• an AI looks at Nessie sightings (2/2)

    From MrPostingRobot@kymhorsell.com@21:1/5 to All on Sat Apr 3 18:58:12 2021
    But after all the crunching the top 20 data series and their relative
    "merit" at matching up against the dates of Nessie sightings are as

    Base dataset Transf Match (R2)

    stormseg-120 3o1-y 0.78422296
    gavqseg60 1o1 0.71447515
    gavstormseg-20 3o1 0.70168507
    stormseg-110 3o1-y 0.68063888
    gavstormseg-40 1o1 0.63671095
    gavn2o_ush 12o1-y 0.62167657
    gavn2o_psa 12o1-y 0.60895466
    gavstorms50 1o1 0.60589255
    gavneptune-latecl 1o1-y 0.60139269
    gavqseg-180 3o1-y 0.59804974
    gavqtonga 3o1-y 0.59804974
    gavstorms10 3o1-y 0.58819758
    gavn2o_sum 3o1-y 0.58133033
    gavsaturn-r 12o1-y 0.57833951
    gavstormseg-70 0o1 0.56335865
    gavstorms20 3o1-y 0.55574765
    presband40 12o1-y 0.55388579
    gavuranus-latecl 12o1-y 0.55213935
    gavco2 12o1-y 0.55156689
    gavch4 3o1-y 0.54481516

    Each "Base dataset" explains the majority of Nessie sightings. (There
    are 100s more in the list that have a "merit" of more than .5). Each
    stat test is carried out to 99% certainty. If 2 statistical tests
    don't pass at 90% each then that dataset is ignored. To try to make the
    match as good as possible 100s of transformation of the base dataset
    are tried and the largest merit from the lot selected.

    Those base datasets that match the target form a kind of "fingerprint"
    that the s/w can re-run as a matching problem to try to characterise
    in one or 2 words in comparison with all the other work it's done in
    the past couple years. I withhold that characterization at present
    because I know you (and you know who you are) are not ready. :)

    If we can through the list we see a lot of mention of "storms". A lot
    of the datasets track ocean storms in particular bands of latitude or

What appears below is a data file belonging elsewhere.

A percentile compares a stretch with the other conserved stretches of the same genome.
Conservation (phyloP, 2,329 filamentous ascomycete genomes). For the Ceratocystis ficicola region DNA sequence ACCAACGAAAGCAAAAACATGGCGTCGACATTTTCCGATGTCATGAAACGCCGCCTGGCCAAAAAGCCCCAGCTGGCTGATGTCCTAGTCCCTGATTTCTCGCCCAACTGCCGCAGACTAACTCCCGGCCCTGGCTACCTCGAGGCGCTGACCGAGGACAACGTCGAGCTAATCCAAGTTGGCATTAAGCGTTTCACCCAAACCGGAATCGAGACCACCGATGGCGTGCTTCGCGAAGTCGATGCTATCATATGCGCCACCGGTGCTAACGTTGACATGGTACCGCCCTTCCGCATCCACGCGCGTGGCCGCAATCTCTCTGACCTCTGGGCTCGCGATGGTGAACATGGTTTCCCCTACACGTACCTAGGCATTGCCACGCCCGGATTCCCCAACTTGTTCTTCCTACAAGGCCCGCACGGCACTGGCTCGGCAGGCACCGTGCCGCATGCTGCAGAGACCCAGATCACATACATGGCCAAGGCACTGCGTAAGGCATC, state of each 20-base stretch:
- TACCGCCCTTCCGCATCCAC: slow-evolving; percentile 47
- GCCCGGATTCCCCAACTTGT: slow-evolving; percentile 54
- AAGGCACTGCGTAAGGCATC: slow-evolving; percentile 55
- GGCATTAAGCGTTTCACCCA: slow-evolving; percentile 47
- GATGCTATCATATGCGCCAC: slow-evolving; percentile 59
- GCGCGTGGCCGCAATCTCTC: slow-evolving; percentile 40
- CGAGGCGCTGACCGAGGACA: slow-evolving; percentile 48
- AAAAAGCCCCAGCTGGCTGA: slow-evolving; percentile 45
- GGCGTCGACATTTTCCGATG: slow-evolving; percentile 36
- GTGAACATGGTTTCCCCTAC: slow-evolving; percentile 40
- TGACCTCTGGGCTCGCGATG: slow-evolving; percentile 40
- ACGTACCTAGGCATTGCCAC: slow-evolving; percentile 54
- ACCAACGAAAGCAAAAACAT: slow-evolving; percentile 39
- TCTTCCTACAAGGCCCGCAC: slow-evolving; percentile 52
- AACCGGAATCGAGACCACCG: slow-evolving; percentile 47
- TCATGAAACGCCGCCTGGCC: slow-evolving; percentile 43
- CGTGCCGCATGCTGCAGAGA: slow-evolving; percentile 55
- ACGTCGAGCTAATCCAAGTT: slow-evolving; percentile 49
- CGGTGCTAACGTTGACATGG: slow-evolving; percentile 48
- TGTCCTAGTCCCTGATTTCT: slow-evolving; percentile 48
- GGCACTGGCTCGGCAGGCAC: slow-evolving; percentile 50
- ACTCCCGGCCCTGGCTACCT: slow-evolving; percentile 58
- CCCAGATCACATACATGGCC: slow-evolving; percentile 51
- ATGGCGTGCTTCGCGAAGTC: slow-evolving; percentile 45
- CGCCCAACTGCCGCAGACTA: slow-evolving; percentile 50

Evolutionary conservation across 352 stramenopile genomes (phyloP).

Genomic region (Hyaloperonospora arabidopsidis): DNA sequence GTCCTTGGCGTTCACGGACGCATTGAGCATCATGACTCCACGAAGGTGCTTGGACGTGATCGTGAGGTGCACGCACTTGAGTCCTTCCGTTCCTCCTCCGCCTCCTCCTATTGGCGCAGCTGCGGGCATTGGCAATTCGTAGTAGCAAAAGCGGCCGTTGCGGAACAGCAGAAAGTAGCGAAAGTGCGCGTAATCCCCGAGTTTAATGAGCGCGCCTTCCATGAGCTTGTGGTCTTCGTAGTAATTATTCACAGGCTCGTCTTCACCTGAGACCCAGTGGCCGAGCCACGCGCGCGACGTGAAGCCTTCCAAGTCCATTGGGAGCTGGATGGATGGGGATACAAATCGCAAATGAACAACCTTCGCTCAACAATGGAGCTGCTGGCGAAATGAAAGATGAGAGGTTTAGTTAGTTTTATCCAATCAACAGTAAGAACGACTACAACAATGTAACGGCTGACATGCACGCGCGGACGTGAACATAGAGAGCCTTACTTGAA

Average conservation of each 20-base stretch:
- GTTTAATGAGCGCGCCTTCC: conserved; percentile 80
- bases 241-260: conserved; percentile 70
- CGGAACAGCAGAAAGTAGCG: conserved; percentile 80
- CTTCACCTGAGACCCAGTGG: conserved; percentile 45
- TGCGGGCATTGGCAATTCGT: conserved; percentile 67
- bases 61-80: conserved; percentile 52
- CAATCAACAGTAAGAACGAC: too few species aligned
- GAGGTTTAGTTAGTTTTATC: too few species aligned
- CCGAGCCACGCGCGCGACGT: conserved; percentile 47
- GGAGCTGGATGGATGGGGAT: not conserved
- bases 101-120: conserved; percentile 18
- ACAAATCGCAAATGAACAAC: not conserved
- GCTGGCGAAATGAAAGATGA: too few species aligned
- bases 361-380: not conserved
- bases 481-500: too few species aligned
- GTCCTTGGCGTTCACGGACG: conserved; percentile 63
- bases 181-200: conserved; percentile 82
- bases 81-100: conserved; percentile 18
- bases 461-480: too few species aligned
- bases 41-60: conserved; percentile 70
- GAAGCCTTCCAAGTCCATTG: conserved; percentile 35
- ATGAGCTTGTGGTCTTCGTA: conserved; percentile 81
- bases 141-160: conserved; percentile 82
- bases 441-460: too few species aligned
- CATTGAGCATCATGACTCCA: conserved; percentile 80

segments of longitude over the past 150y. So we see the "best match"
    is something that represents the monthly number of storm days in
    segment along longitude 120-110W. Given ocean storms mostly don't occur
    in the Arctic Ocean, we're talking about a chunk of ocean from approx
    the US NW down to Antarctic, passing close to Easter Island. The
    "Transf" column tells me changes in storm activity down this strip 3
    months later are associated with similar changes in Nessie
    sightings. About 78% of Nessie sightings are "explained" by this ocean
    storm activity.

    It might be hard to imagine exactly how ocean storms 1/2 a world away
    can affect what tourists in Scottyland see in some lake. Obviously
    there are a "very large number" of causal chains involved. The s/w
    does try to go down a "very large number" of these and try to
    characterize the association. I'll withhold that as well. But suffice
    to say some of the effects of the storms in questions affect the
    tourists, and an equal number affect whatever they are seeing in the
    lake -- whether logs, prehistoric otters, giant eels, or whatever.

    More interesting from my viewpoint is the 2nd nice link with
    atmospheric N2O -- laughing gas. Somehow atm N2O measured at those 2
    sites listed above, after a delay of 12 months, predicts about 60% of
    Nessie sightings. We might imagine again N2O might be affecting the
    observers, but also it might be affecting whatever they are seeing in
    the lake. One tidbit the s/w does suggest from previous work is
    related to the changes in N2O. They levels are growing related to